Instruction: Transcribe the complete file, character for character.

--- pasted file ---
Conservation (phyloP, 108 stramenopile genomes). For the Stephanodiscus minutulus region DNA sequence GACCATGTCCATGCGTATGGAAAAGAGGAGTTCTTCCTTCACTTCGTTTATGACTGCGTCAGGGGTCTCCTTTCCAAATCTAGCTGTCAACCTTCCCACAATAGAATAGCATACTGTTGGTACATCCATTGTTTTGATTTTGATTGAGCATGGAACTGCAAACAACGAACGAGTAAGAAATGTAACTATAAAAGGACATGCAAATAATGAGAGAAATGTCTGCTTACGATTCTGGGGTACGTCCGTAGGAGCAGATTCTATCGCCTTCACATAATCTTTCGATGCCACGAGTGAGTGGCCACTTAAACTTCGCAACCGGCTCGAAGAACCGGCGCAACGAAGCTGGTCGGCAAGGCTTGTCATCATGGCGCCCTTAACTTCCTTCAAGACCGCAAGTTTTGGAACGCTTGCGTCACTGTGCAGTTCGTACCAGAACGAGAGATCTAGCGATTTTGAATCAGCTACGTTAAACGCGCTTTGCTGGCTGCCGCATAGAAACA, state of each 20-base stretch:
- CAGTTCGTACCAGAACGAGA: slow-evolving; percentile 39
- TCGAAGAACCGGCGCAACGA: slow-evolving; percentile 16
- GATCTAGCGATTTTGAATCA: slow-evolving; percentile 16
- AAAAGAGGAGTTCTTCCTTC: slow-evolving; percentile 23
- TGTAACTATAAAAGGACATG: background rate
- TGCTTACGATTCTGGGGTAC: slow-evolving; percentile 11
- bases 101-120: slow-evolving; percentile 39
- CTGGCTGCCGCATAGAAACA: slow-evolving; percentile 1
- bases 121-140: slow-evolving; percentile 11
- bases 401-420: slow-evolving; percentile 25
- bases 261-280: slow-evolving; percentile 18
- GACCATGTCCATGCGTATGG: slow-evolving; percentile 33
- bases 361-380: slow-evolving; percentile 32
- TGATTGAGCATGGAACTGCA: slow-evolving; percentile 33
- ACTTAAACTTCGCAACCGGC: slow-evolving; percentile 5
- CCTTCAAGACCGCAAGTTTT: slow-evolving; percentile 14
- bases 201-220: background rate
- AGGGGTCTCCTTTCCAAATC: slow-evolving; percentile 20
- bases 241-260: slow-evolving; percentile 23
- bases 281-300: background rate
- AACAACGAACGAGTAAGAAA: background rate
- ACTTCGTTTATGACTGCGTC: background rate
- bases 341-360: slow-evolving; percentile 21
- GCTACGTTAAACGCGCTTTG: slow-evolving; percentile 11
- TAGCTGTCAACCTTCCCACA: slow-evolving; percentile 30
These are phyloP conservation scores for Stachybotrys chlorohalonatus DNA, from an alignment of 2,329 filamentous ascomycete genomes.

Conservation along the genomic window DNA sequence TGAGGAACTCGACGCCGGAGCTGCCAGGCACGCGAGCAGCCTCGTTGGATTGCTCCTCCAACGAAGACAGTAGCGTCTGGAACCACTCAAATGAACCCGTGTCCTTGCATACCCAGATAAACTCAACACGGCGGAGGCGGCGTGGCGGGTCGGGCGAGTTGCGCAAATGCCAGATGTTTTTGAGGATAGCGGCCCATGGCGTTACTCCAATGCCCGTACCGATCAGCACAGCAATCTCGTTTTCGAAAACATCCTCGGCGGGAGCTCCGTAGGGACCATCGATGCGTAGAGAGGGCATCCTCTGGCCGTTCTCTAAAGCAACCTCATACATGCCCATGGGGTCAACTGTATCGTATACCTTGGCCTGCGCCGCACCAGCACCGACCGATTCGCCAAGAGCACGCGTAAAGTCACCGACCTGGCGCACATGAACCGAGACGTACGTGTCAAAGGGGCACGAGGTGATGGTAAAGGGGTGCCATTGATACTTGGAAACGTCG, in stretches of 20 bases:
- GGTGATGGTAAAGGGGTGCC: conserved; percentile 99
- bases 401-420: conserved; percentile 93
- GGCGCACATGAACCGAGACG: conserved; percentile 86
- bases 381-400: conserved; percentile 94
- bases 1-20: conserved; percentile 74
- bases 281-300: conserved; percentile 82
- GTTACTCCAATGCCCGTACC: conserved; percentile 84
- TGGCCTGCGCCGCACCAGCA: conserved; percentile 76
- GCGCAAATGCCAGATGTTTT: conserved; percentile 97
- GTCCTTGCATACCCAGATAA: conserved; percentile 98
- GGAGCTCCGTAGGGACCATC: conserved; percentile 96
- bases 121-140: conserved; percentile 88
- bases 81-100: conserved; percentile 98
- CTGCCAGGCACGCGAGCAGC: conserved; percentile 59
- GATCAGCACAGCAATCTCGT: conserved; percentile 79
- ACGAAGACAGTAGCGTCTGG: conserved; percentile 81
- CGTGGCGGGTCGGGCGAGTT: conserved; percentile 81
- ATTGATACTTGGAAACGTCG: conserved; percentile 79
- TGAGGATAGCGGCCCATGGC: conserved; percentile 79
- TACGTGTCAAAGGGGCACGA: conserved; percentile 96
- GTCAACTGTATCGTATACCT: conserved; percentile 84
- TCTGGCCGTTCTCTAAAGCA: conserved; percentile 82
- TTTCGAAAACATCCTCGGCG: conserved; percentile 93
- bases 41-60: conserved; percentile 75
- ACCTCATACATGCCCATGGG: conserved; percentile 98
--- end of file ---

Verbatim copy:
Conservation (phyloP, 108 stramenopile genomes). For the Stephanodiscus minutulus region DNA sequence GACCATGTCCATGCGTATGGAAAAGAGGAGTTCTTCCTTCACTTCGTTTATGACTGCGTCAGGGGTCTCCTTTCCAAATCTAGCTGTCAACCTTCCCACAATAGAATAGCATACTGTTGGTACATCCATTGTTTTGATTTTGATTGAGCATGGAACTGCAAACAACGAACGAGTAAGAAATGTAACTATAAAAGGACATGCAAATAATGAGAGAAATGTCTGCTTACGATTCTGGGGTACGTCCGTAGGAGCAGATTCTATCGCCTTCACATAATCTTTCGATGCCACGAGTGAGTGGCCACTTAAACTTCGCAACCGGCTCGAAGAACCGGCGCAACGAAGCTGGTCGGCAAGGCTTGTCATCATGGCGCCCTTAACTTCCTTCAAGACCGCAAGTTTTGGAACGCTTGCGTCACTGTGCAGTTCGTACCAGAACGAGAGATCTAGCGATTTTGAATCAGCTACGTTAAACGCGCTTTGCTGGCTGCCGCATAGAAACA, state of each 20-base stretch:
- CAGTTCGTACCAGAACGAGA: slow-evolving; percentile 39
- TCGAAGAACCGGCGCAACGA: slow-evolving; percentile 16
- GATCTAGCGATTTTGAATCA: slow-evolving; percentile 16
- AAAAGAGGAGTTCTTCCTTC: slow-evolving; percentile 23
- TGTAACTATAAAAGGACATG: background rate
- TGCTTACGATTCTGGGGTAC: slow-evolving; percentile 11
- bases 101-120: slow-evolving; percentile 39
- CTGGCTGCCGCATAGAAACA: slow-evolving; percentile 1
- bases 121-140: slow-evolving; percentile 11
- bases 401-420: slow-evolving; percentile 25
- bases 261-280: slow-evolving; percentile 18
- GACCATGTCCATGCGTATGG: slow-evolving; percentile 33
- bases 361-380: slow-evolving; percentile 32
- TGATTGAGCATGGAACTGCA: slow-evolving; percentile 33
- ACTTAAACTTCGCAACCGGC: slow-evolving; percentile 5
- CCTTCAAGACCGCAAGTTTT: slow-evolving; percentile 14
- bases 201-220: background rate
- AGGGGTCTCCTTTCCAAATC: slow-evolving; percentile 20
- bases 241-260: slow-evolving; percentile 23
- bases 281-300: background rate
- AACAACGAACGAGTAAGAAA: background rate
- ACTTCGTTTATGACTGCGTC: background rate
- bases 341-360: slow-evolving; percentile 21
- GCTACGTTAAACGCGCTTTG: slow-evolving; percentile 11
- TAGCTGTCAACCTTCCCACA: slow-evolving; percentile 30
These are phyloP conservation scores for Stachybotrys chlorohalonatus DNA, from an alignment of 2,329 filamentous ascomycete genomes.

Conservation along the genomic window DNA sequence TGAGGAACTCGACGCCGGAGCTGCCAGGCACGCGAGCAGCCTCGTTGGATTGCTCCTCCAACGAAGACAGTAGCGTCTGGAACCACTCAAATGAACCCGTGTCCTTGCATACCCAGATAAACTCAACACGGCGGAGGCGGCGTGGCGGGTCGGGCGAGTTGCGCAAATGCCAGATGTTTTTGAGGATAGCGGCCCATGGCGTTACTCCAATGCCCGTACCGATCAGCACAGCAATCTCGTTTTCGAAAACATCCTCGGCGGGAGCTCCGTAGGGACCATCGATGCGTAGAGAGGGCATCCTCTGGCCGTTCTCTAAAGCAACCTCATACATGCCCATGGGGTCAACTGTATCGTATACCTTGGCCTGCGCCGCACCAGCACCGACCGATTCGCCAAGAGCACGCGTAAAGTCACCGACCTGGCGCACATGAACCGAGACGTACGTGTCAAAGGGGCACGAGGTGATGGTAAAGGGGTGCCATTGATACTTGGAAACGTCG, in stretches of 20 bases:
- GGTGATGGTAAAGGGGTGCC: conserved; percentile 99
- bases 401-420: conserved; percentile 93
- GGCGCACATGAACCGAGACG: conserved; percentile 86
- bases 381-400: conserved; percentile 94
- bases 1-20: conserved; percentile 74
- bases 281-300: conserved; percentile 82
- GTTACTCCAATGCCCGTACC: conserved; percentile 84
- TGGCCTGCGCCGCACCAGCA: conserved; percentile 76
- GCGCAAATGCCAGATGTTTT: conserved; percentile 97
- GTCCTTGCATACCCAGATAA: conserved; percentile 98
- GGAGCTCCGTAGGGACCATC: conserved; percentile 96
- bases 121-140: conserved; percentile 88
- bases 81-100: conserved; percentile 98
- CTGCCAGGCACGCGAGCAGC: conserved; percentile 59
- GATCAGCACAGCAATCTCGT: conserved; percentile 79
- ACGAAGACAGTAGCGTCTGG: conserved; percentile 81
- CGTGGCGGGTCGGGCGAGTT: conserved; percentile 81
- ATTGATACTTGGAAACGTCG: conserved; percentile 79
- TGAGGATAGCGGCCCATGGC: conserved; percentile 79
- TACGTGTCAAAGGGGCACGA: conserved; percentile 96
- GTCAACTGTATCGTATACCT: conserved; percentile 84
- TCTGGCCGTTCTCTAAAGCA: conserved; percentile 82
- TTTCGAAAACATCCTCGGCG: conserved; percentile 93
- bases 41-60: conserved; percentile 75
- ACCTCATACATGCCCATGGG: conserved; percentile 98